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Cultural events and activities, such as festivals, eating out and sport, are how we express ourselves – but how do we measure their importance in the midst of a pandemic? asks cultural and media studies specialist Dr Nicholas Holm.
By Dr Nicholas Holm
At this stage of our national lockdown, one of the grim realities of our new life that is now becoming painfully clear is that there are only two games in town: health or wealth. Your money or your life.
Between them, these two paradigms suck all the oxygen out of our national conversation about what life should look like under lockdown; let alone what we might need to consider once we crawl, Jacinda willing, out from our front doors and back into the light mid-May when we shift to level 2. The competing poles of money and health between them now seem to constitute the entire possible universe of our moral and political choices.
Under these circumstances, many aspects of life have dropped out and away from our national conversation; not least any discussion of the admittedly somewhat woolly concepts of society and culture. To be fair, we were pretty useless at talking about these sorts of things in New Zealand before we all were consigned to our homes. In part this is because such things are very difficult to quantify. For legitimate reasons, those who work in the ministries and government departments are reluctant to dabble in matters where a clear number cannot be assigned; and there’s a strong argument to be made that the second you drop a number onto either society or culture, you’ve sort of missed the point.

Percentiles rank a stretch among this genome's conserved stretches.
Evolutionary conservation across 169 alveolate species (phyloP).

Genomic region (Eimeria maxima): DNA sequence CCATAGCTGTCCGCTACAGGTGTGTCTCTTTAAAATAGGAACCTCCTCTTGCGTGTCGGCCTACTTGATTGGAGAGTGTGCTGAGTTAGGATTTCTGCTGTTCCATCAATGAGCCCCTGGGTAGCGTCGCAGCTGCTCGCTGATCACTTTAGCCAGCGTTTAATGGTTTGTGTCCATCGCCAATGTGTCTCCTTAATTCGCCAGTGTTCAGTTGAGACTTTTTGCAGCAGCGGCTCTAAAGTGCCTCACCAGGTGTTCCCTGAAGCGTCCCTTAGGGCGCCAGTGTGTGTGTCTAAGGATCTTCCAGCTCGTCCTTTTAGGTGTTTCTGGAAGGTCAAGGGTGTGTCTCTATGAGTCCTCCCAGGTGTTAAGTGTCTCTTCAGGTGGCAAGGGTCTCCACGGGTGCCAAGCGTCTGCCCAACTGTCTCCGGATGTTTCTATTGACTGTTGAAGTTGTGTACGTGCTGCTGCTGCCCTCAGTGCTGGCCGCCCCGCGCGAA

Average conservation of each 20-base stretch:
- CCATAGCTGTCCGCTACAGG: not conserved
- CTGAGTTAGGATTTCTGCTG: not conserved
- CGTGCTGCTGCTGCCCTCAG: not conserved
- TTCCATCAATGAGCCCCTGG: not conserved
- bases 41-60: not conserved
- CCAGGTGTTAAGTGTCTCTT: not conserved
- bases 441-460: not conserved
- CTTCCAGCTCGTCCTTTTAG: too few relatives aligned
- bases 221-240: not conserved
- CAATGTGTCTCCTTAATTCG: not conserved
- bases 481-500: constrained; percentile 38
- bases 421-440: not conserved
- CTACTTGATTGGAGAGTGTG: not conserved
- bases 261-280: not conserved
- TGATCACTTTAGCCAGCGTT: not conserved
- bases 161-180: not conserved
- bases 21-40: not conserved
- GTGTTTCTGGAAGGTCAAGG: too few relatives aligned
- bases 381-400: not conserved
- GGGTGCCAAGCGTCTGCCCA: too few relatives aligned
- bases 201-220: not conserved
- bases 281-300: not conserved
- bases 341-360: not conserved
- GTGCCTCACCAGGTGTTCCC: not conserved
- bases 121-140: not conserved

Our inability to account for cultural and social factors is only compounded by the fact that we also apparently lack even a basic common language to discuss those subjects. To talk about the necessity of society and culture is to teeter dangerously close to the platitudes of greeting cards and substitute English teachers, if not the blood and soil lunacy of the far right. Concerns regarding culture and society fit poorly into our conception of our national selves as pragmatically materialist and stoically grounded.
The other substantial problem with any consideration of such concerns is that it can seem particularly trite to talk about such things at this particular moment: a ghoulish or foolish concern with what the band ought to play as the Titanic slowly sinks. And yet it is exactly at this time—when we are all being asked to reflect on the things that give our life meaning and purpose—that there is a need to not lose sight of the more ephemeral but no less necessary values around which most of us inadvertently and automatically organise our lives in better times. What we are currently witnessing is nothing less than an once-in-a-lifetime, albeit indirect, debate about what is more important to us as a nation.
The loss that many of us are feeling at the moment has nothing to do with the stock market, nor really in any tangible way to the broader population health, which we only really understood as an abstract statistic. What we are missing are the experiences of lives lived in common. The deep sociality that informs our everyday lives in terms of not just our friends and families, but the vast networks of acquaintances, associates and strangers in which we normally circulate.